Man sentenced on multiple charges has exhausted appeals

‘One of the most vicious cases this court has seen in a while’

The state Supreme Court has denied an appeal for a man who was sentenced in 2008 on multiple charges including aggravated battery.

Cory Reginald Shepherd has now exhausted his appeals for post-conviction relief at the state level.

On Oct. 5, 2006, Shepherd was indicted for attempted first-degree murder, aggravated burglary, armed robbery, theft of a firearm, possession of a firearm by a convicted felon and accessory after the fact.

On March 4, 2008, the defendant pleaded guilty to an amended charge of aggravated battery, armed robbery and possession of a firearm by a convicted felon.

In addition to amending the attempted first-degree murder charge to aggravated battery, the state agreed to recommend a 10-year sentence on the charge of aggravated battery, a 22-year sentence for armed robbery, and a 10-year sentence for possession of a firearm by a convicted felon, with the sentences to run concurrently.

On March 19, 2008, the defendant was sentenced in state district court to those recommended sentences except in the case of the battery conviction. On that one, he was sentenced to eight years to run consecutively to his other two sentences. He filed a motion to have his sentences reconsidered but after a hearing, the motion was denied.

The 3rd Circuit Court of Appeal considered one of Shepherd’s appeals in 2009 after the defendant said he had received an "excessive sentence." The 3rd Circuit affirmed his sentence in its entirety.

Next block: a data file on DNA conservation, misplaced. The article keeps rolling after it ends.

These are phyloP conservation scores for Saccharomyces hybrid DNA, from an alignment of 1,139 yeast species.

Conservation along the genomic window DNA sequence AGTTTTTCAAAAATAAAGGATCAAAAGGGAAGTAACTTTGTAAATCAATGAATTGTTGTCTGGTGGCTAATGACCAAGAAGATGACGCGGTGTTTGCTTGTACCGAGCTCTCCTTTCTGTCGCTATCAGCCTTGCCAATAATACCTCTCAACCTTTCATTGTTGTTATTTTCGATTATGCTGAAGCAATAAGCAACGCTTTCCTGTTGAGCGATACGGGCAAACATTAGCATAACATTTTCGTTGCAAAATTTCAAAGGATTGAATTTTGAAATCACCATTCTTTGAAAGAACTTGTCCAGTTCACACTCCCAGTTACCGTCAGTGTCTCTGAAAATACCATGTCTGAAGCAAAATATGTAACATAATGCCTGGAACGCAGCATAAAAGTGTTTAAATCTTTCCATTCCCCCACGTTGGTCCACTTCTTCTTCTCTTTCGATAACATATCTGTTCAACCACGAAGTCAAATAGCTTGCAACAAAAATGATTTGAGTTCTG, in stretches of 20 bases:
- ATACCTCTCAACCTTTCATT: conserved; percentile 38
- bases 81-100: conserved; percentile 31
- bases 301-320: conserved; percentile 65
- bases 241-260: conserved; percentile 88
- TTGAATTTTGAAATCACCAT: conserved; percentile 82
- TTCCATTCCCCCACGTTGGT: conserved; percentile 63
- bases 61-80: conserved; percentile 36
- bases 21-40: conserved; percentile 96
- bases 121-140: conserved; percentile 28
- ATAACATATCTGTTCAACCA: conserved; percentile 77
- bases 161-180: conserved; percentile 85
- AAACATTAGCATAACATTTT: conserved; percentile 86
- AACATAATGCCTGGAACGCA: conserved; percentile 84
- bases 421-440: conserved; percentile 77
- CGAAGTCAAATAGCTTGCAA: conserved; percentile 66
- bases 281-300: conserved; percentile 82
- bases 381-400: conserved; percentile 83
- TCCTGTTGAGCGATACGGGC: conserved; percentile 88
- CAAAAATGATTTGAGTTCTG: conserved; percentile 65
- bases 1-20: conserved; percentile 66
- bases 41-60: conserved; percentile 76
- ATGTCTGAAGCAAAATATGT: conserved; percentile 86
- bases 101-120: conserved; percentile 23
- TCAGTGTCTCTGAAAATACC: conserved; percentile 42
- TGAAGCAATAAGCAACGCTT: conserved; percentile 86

In its decision, the 3rd Circuit looked at facts it said included the defendant going to the home of a "60-something-year-old victim, arming himself with the victim’s pistol, shooting the victim in the chest, and fleeing the victim’s home with the man’s pistol and wallet."

In the denial of that appeal, one of the judges said, "This is one of the worst cases I’ve read. Walked in the house and shot a man lying in his bed through his heart. How he didn’t die, I don’t have a clue. And then you robbed him and you, I mean, it’s one of the most vicious cases this court has seen in a while."

The trial court added, "I thought that your actions were violent. You’re lucky it was amended down from attempted murder to aggravated battery. I think the sentence is justified, and I’m not going to reconsider my sentence."””Louisiana Supreme Court

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